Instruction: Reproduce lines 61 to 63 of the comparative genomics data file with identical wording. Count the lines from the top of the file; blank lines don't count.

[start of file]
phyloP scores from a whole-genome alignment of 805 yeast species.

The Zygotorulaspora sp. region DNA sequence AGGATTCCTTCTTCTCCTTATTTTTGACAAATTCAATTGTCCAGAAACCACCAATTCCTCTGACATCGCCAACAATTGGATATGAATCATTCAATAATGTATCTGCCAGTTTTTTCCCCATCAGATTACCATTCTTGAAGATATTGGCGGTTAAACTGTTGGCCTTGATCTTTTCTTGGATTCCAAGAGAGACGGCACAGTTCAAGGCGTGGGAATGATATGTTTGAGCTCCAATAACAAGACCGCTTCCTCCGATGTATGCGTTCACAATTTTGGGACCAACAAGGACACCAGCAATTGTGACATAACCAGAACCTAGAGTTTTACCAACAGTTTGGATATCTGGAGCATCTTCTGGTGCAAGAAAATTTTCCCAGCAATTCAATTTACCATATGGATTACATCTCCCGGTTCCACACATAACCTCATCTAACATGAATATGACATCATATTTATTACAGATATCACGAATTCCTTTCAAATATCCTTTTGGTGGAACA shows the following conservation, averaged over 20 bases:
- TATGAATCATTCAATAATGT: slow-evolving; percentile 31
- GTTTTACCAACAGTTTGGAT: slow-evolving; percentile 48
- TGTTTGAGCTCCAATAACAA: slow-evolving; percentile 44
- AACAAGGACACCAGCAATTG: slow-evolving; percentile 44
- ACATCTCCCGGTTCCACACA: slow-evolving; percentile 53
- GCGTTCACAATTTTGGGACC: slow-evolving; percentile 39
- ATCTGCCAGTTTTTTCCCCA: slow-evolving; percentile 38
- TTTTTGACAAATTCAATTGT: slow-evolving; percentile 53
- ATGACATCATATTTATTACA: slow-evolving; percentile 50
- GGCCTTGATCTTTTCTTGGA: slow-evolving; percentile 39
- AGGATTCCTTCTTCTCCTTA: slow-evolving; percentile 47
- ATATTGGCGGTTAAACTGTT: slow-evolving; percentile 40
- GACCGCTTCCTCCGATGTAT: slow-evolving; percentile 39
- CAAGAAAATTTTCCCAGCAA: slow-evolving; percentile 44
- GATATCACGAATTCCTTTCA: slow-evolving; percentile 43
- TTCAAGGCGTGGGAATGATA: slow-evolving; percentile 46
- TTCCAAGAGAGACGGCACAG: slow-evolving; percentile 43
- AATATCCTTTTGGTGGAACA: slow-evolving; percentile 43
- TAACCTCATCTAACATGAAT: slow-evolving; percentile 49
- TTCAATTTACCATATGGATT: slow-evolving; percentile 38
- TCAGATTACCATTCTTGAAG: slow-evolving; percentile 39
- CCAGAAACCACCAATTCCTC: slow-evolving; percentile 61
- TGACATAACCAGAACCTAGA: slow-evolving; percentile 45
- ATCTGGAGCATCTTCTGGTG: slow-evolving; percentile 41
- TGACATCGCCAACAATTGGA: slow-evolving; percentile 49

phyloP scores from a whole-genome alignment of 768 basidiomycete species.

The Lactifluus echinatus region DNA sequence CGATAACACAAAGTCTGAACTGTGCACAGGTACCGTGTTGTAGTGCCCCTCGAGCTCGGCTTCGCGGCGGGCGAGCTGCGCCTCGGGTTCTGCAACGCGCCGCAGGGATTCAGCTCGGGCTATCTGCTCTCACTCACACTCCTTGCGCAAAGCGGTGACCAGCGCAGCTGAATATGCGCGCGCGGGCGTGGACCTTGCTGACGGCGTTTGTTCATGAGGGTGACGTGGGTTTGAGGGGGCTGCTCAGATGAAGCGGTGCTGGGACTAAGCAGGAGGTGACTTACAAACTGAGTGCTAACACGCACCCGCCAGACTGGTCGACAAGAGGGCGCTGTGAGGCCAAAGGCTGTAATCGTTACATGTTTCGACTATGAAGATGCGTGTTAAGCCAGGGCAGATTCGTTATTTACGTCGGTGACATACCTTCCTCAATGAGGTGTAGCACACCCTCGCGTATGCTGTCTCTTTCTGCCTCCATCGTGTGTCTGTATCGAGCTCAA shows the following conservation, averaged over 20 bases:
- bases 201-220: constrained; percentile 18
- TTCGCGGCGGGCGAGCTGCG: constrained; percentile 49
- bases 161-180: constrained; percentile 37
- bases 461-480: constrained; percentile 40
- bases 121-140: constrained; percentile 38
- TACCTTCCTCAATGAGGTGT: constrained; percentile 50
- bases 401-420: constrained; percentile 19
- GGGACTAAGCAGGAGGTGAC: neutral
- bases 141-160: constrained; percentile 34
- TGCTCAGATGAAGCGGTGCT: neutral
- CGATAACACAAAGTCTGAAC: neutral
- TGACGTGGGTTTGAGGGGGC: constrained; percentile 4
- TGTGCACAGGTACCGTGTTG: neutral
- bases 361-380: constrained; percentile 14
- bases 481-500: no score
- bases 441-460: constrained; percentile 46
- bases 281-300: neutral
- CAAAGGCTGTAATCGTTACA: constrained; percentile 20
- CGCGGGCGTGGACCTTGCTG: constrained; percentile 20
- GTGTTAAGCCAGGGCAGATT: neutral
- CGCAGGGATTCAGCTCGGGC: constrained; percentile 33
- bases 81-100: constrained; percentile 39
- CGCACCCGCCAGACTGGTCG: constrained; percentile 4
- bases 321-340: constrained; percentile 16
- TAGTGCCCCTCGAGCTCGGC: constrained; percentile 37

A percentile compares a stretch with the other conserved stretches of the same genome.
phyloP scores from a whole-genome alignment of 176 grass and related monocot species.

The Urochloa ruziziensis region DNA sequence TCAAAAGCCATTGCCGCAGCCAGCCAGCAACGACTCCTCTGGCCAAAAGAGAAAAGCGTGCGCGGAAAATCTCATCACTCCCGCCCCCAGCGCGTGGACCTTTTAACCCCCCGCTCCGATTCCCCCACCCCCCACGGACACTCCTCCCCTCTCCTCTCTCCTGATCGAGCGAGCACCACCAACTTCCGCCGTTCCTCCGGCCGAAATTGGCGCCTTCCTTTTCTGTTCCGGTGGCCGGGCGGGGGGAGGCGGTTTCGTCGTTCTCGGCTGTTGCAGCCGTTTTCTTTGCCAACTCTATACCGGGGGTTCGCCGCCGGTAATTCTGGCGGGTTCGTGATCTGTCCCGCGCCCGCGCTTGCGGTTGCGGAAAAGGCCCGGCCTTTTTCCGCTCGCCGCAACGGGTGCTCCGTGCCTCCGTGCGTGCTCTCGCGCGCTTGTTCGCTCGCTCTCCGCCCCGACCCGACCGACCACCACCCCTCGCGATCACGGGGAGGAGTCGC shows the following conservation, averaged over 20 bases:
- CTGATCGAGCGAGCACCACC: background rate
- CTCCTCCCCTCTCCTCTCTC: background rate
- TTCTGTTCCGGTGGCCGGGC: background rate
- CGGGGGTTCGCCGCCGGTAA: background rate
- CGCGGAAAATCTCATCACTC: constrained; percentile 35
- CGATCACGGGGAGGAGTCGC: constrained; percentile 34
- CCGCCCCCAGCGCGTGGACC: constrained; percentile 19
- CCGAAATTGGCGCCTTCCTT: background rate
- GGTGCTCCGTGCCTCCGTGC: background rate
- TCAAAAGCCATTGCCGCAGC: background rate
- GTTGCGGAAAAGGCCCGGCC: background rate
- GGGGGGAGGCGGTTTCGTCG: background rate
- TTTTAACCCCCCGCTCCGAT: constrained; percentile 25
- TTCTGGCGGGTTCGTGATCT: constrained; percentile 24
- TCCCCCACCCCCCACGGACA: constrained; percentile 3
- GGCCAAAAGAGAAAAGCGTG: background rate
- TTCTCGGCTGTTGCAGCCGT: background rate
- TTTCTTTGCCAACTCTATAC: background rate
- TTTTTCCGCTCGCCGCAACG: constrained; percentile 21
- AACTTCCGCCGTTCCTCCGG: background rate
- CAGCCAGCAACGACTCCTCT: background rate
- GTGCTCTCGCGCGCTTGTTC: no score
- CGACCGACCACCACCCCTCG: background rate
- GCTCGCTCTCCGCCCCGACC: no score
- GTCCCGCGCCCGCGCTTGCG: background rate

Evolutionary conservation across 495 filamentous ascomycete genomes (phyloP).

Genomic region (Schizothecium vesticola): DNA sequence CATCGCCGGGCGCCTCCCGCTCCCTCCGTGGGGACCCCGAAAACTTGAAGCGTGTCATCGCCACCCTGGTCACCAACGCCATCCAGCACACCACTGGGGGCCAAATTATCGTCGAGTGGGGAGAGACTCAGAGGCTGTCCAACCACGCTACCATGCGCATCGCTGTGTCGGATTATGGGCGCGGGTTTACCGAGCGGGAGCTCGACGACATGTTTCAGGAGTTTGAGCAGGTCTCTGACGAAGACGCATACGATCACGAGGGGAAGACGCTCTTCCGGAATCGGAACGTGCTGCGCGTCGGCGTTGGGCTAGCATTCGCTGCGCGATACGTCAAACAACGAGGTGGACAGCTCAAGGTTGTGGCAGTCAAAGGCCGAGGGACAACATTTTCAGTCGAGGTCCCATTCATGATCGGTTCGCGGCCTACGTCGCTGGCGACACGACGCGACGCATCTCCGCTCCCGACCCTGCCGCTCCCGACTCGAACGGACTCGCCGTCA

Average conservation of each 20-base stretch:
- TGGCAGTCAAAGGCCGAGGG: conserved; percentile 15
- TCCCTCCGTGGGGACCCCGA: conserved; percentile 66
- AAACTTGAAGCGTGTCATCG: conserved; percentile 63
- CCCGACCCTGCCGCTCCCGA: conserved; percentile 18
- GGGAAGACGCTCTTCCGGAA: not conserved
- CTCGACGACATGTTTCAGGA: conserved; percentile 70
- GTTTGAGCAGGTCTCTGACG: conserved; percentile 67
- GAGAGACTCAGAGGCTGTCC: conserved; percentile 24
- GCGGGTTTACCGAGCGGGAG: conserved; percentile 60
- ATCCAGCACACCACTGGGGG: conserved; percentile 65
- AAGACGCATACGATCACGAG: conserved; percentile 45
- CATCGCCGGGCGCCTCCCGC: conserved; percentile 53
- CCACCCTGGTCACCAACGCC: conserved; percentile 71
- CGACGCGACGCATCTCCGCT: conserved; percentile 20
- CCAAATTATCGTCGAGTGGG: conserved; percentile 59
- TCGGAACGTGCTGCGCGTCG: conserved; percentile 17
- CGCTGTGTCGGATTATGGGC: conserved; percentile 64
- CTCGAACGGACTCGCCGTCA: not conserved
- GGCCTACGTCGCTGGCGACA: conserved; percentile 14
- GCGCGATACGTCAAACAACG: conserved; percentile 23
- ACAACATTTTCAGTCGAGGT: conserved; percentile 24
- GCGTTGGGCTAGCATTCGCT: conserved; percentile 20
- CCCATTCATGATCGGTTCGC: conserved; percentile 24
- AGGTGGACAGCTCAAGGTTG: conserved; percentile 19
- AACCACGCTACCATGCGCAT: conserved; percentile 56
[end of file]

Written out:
- CGGGGGTTCGCCGCCGGTAA: background rate
- CGCGGAAAATCTCATCACTC: constrained; percentile 35
- CGATCACGGGGAGGAGTCGC: constrained; percentile 34